Although this looks a little frighteningly like a French film version of Damages, I will follow Kristin Scott Thomas into any world any time - and here's hoping that Love Crime will be a more interesting ride than that other awful series.
"Dangerous Liaisons meets Working Girl in this deliciously caustic tale of office politics. Starring Kristin Scott Thomas and Ludivine Sagnier as mentor and ingénue, Love Crime is a remorseless clash of two competing egos."

General Interest (so may drop off the list as the month unfolds):

A new woman Indian filmmaker always catches my interest - as I remember that Mira Nair's Salaam Bombay was one of the very first directors I saw at the film festival in 1988. Anurag Kashyap's The Girl in Yellow Boots, also attempts to capture the complexities of survival in contemporary Mumbai.
"Ruth is searching for her father – a man she hardly knew but cannot forget. Desperation drives her to work without a permit, at a massage parlour, where she gives ‘happy endings’ to unfulfilled men. Torn between several schisms, Mumbai becomes the backdrop for Ruth's quest as she struggles to find her independence and space even as she is sucked deeper into the labyrinthine politics of the city's underbelly."

I don't know Kiran Rao, but this description of Dhobi Ghat caught my attention instinctively. And my instinct has paid off over the years!
"In the teeming metropolis of Mumbai, four people separated by class and language are drawn together in compelling relationships. Shai, an affluent investment banker on a sabbatical, strikes up an unusual friendship with Munna, a young and beautiful laundry boy with ambitions of being a Bollywood actor, and has a brief dalliance with Arun, a gifted painter. As they slip away from familiar moorings and drift closer together, the city finds its way into the crevices of their inner worlds."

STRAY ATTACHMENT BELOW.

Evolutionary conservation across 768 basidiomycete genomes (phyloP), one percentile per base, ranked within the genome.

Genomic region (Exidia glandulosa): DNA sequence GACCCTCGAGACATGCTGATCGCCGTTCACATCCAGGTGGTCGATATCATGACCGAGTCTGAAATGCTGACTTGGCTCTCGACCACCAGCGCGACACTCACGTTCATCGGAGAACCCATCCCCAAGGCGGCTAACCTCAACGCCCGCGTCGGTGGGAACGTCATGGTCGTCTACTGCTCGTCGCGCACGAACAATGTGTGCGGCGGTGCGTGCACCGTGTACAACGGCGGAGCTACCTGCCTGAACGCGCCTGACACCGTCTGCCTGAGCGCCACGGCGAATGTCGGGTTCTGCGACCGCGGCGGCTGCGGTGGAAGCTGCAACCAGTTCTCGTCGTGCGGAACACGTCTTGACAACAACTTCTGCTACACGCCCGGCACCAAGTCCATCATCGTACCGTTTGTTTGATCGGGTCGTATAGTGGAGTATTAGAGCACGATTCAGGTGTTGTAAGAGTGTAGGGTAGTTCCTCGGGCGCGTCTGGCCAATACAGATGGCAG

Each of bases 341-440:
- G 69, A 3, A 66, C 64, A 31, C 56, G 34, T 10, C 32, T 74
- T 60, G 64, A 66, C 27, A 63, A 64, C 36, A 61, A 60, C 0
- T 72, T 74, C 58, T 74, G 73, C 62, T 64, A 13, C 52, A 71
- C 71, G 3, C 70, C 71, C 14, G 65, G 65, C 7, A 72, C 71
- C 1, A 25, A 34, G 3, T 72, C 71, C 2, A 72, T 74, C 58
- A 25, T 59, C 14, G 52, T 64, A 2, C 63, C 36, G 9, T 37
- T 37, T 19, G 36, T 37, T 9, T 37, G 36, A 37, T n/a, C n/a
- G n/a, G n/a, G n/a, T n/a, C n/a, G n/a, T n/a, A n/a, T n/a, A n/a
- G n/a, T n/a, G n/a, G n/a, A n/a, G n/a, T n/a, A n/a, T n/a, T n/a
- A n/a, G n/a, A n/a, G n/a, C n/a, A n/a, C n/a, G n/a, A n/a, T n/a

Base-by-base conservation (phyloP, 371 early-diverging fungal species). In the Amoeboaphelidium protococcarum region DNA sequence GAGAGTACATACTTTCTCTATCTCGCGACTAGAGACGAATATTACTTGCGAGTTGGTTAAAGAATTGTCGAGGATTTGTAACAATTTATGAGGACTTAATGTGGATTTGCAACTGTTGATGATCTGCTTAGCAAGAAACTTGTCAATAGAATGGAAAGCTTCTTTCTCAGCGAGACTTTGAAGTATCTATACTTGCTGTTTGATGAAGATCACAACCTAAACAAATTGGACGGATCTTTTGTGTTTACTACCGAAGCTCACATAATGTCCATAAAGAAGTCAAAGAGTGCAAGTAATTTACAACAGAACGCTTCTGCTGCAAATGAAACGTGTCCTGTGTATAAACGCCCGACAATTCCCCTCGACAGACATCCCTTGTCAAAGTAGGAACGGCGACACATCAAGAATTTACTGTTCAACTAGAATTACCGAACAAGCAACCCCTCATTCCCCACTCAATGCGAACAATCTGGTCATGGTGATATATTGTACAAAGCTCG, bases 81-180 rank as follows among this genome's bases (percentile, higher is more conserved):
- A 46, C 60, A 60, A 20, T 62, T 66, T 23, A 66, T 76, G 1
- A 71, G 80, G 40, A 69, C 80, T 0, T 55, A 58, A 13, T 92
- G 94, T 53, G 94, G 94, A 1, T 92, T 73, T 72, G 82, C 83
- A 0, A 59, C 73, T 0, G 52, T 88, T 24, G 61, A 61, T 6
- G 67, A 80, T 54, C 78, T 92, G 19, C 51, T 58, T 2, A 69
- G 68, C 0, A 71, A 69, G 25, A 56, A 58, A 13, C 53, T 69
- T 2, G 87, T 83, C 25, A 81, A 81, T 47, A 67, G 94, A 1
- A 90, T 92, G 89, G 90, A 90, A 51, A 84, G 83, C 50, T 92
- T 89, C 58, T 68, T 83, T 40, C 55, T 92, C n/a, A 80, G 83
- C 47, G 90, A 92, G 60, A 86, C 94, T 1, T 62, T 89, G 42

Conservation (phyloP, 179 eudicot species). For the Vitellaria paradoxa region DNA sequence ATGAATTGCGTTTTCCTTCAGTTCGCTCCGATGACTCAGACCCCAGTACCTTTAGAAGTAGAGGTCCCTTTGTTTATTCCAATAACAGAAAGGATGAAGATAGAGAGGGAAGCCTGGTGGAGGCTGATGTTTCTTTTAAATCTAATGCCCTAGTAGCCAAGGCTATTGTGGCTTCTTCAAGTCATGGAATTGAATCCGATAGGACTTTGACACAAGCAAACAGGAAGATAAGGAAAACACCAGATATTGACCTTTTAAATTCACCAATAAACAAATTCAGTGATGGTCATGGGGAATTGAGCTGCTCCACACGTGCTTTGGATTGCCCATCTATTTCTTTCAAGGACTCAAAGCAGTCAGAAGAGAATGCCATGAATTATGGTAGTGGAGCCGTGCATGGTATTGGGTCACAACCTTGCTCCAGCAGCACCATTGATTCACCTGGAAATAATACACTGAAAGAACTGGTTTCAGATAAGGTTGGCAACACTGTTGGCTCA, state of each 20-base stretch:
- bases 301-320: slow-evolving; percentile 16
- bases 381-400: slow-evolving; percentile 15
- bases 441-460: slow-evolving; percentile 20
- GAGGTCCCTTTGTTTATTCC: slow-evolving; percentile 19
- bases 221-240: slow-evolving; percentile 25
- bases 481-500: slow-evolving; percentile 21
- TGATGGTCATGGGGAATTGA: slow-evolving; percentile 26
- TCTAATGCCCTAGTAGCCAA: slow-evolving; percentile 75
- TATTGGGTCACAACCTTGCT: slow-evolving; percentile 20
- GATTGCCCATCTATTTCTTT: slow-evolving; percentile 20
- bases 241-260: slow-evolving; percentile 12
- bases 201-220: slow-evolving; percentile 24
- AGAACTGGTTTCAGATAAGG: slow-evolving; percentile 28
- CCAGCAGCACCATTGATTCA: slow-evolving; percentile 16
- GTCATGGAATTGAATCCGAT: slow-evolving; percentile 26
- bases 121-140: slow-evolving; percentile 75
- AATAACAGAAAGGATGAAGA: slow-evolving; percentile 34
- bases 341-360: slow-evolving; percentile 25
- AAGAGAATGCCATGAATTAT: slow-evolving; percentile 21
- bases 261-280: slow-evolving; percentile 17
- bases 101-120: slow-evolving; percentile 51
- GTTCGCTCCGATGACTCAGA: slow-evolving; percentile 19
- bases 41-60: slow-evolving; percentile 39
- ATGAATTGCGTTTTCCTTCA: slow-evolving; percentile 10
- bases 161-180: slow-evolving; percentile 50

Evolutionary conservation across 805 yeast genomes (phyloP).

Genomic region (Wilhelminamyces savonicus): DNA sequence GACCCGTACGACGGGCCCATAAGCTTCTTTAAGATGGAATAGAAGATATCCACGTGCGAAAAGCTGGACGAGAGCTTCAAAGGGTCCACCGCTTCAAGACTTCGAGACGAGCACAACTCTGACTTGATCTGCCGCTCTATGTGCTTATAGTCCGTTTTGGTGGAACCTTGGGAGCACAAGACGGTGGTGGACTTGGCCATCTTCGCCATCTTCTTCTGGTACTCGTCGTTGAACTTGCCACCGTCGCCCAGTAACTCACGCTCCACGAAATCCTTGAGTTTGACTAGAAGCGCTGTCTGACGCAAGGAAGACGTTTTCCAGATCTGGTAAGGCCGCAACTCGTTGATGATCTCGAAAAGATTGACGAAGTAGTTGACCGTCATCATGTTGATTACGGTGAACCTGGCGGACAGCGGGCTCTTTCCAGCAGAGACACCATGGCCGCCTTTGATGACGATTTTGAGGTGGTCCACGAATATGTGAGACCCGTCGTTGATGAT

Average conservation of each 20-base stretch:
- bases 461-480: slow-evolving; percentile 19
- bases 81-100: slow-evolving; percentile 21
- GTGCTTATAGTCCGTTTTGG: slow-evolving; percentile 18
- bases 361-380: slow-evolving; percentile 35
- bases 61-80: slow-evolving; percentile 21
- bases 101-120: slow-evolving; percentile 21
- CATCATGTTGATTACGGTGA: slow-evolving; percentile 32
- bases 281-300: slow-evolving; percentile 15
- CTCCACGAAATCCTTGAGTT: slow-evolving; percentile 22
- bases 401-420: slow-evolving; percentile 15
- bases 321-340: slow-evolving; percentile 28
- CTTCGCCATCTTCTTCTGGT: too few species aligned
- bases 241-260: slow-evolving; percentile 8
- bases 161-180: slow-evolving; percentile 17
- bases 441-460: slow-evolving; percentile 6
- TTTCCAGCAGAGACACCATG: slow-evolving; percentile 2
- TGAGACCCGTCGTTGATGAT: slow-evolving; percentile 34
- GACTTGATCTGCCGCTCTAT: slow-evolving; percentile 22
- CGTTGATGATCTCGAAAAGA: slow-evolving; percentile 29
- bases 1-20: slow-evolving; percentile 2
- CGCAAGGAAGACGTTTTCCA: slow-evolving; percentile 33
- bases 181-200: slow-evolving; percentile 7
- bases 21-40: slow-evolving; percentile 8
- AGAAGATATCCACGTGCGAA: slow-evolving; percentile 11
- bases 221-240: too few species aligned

Steven Silver's The Bang Bang Club takes a look at an important moment in South African history...
"The Bang Bang Club was the name given to four young photographers, Greg Marinovich, Kevin Carter, Ken Oosterbroek and Joao Silva, whose photographs captured the final bloody days of white rule in South Africa and the final demise of apartheid. The film tells the remarkable and sometimes harrowing story of these young men – and the extraordinary extremes they went to in order to capture their pictures. The film stars Ryan Phillippe, Malin Akerman, Taylor Kitsch, Neels Van Jaarsveld and Frank Rautenbach."

Mark Romanek's Never Let Me Go features two British actresses in much demand but with very different styles and screen presences. I'm curious enough to see how it works:
"Kathy (Carey Mulligan), Tommy (Andrew Garfield) and Ruth (Keira Knightley) spent their childhood at a seemingly idyllic boarding school. When they leave the shelter of the school, the terrible truth of their fate is revealed and they must confront the deep feelings of love, jealousy and betrayal that threaten to pull them apart."

I will likely try to see Casino Jack just because I so enjoy watching Kevin Spacey get in the headspace of a complex villain.
"Based on a true story, Kevin Spacey stars as Jack Abramoff, the former high-powered lobbyist whose bribery schemes and fraudulent dealings with Indian casinos ultimately landed him in prison, and stunned the world. It remains the biggest scandal to hit Washington, D.C. since Watergate. The film also stars Barry Pepper, Kelly Preston, Rachelle Lefevre and Jon Lovitz."

Emilio Estevez' The Way makes me a little nervous - I'm wondering how he will handle the religious aspect of this - but Martin Sheen's deep faith may assist in a story that otherwise sounds intriguing.
"Martin Sheen plays Tom, an American doctor who comes to St. Jean Pied de Port, France to collect the remains of his adult son, killed in the Pyrenees in a storm while walking The Camino de Santiago. Driven by his profound sadness and desire to understand his son better, Tom decides to embark on the historical pilgrimage. Along the way he learns what it means to be a citizen of the world again and discovers the difference between “The life we live and the life we choose.”

Stephen Frears is such an intelligent filmmaker, if an uneven one. Tamara Drewe sounds like a lot of fun.
"Based on Posy Simmonds’ beloved graphic novel. When Tamara Drewe returns to the village of her youth, life for the locals is thrown upside down. Tamara – once an ugly duckling – has been transformed and is now a minor celebrity. As infatuations, jealousies, love affairs and career ambitions collide among the inhabitants of the neighbouring farmsteads, Tamara sets a contemporary comedy of manners into play."